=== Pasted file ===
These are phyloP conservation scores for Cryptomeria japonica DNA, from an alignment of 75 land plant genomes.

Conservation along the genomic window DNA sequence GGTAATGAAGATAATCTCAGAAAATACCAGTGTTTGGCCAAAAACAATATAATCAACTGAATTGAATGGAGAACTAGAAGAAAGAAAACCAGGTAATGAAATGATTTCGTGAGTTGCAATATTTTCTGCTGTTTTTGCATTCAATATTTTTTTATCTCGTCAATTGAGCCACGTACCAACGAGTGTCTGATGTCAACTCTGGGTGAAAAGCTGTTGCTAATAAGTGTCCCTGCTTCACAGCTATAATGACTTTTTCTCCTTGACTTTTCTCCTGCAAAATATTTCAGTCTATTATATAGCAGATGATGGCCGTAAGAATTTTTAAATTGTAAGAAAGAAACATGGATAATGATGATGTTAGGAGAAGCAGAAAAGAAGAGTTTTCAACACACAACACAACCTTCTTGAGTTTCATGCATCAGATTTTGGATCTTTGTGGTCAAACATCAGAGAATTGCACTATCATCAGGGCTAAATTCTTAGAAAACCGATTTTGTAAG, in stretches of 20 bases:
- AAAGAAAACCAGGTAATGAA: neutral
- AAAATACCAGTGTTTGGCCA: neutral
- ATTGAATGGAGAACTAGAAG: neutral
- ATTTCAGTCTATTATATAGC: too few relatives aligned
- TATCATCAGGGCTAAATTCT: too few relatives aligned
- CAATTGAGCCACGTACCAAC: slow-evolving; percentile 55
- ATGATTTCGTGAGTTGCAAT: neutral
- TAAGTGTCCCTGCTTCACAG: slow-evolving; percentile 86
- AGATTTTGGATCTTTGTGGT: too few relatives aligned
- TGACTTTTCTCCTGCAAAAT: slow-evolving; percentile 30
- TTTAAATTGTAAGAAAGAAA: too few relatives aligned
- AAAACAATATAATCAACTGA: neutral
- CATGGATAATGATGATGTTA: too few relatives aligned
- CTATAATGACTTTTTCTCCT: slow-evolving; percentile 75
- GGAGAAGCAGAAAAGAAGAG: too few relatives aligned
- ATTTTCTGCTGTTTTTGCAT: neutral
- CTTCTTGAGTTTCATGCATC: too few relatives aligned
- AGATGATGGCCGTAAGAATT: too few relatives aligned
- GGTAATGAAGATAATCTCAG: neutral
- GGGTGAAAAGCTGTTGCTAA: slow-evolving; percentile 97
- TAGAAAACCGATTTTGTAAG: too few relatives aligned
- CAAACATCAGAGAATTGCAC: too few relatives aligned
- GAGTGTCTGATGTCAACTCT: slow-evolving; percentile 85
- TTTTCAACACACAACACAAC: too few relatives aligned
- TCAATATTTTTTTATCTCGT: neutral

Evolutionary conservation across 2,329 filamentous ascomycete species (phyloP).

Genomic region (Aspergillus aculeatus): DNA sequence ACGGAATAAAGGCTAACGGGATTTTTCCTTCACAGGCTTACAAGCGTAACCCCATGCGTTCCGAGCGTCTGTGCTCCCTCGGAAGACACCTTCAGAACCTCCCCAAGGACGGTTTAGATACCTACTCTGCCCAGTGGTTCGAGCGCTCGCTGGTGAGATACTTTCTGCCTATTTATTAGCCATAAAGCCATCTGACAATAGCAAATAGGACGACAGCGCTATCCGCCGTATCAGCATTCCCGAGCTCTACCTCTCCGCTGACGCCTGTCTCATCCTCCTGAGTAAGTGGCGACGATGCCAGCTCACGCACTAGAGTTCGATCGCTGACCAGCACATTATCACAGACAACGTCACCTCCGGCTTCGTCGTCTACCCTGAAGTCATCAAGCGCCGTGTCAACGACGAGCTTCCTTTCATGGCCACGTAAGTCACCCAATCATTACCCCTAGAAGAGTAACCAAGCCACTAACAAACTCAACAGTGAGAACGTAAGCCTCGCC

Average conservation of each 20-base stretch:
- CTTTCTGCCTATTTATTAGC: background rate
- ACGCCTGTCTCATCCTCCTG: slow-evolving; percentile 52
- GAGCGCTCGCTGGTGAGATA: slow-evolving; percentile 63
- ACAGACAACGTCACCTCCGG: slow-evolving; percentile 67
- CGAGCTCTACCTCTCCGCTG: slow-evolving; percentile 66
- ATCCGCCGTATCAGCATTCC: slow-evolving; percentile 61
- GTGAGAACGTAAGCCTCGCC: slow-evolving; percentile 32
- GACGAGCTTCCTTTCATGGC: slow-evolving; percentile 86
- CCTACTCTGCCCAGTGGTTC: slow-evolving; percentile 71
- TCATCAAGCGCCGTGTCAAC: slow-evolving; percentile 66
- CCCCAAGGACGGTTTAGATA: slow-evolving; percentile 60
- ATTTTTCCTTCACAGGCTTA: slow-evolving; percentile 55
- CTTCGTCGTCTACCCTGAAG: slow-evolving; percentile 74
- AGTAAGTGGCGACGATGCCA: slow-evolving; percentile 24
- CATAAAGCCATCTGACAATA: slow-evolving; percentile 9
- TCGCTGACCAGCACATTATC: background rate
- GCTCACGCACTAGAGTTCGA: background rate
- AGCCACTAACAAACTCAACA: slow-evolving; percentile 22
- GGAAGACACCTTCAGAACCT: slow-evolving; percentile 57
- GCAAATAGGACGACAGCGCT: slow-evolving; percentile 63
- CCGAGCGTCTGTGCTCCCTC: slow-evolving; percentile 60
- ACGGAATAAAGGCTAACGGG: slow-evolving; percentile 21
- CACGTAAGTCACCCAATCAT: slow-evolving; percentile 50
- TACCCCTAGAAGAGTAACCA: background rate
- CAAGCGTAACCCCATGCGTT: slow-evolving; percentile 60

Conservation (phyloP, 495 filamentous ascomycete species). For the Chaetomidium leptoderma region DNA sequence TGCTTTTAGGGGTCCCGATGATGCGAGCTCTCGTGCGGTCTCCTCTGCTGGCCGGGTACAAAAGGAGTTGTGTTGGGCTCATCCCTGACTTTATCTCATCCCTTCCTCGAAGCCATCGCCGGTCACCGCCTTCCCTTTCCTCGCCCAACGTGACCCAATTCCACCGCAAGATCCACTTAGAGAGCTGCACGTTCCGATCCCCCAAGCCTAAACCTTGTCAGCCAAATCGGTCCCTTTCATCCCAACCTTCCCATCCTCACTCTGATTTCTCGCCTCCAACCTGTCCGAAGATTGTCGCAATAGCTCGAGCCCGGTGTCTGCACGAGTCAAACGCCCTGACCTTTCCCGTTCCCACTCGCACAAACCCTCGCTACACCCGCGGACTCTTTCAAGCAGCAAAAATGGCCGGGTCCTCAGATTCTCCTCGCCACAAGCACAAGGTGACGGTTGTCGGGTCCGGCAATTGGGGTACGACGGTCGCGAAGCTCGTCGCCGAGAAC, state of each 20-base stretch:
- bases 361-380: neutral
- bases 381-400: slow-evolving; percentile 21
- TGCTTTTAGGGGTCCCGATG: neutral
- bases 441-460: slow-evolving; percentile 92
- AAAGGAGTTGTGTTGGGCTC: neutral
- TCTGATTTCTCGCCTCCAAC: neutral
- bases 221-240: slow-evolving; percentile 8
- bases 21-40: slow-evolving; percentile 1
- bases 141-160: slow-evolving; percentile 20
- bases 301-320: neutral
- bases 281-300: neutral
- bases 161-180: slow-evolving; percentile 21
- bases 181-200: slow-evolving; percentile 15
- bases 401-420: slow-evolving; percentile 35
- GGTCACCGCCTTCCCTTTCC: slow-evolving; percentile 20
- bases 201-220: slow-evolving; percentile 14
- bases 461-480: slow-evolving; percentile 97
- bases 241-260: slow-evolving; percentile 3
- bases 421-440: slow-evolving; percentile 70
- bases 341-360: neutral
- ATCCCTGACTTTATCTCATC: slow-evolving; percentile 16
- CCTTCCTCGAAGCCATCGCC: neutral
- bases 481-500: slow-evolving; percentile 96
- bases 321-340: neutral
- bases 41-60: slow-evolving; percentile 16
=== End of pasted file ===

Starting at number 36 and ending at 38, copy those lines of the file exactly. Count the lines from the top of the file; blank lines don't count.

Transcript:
- ATCCGCCGTATCAGCATTCC: slow-evolving; percentile 61
- GTGAGAACGTAAGCCTCGCC: slow-evolving; percentile 32
- GACGAGCTTCCTTTCATGGC: slow-evolving; percentile 86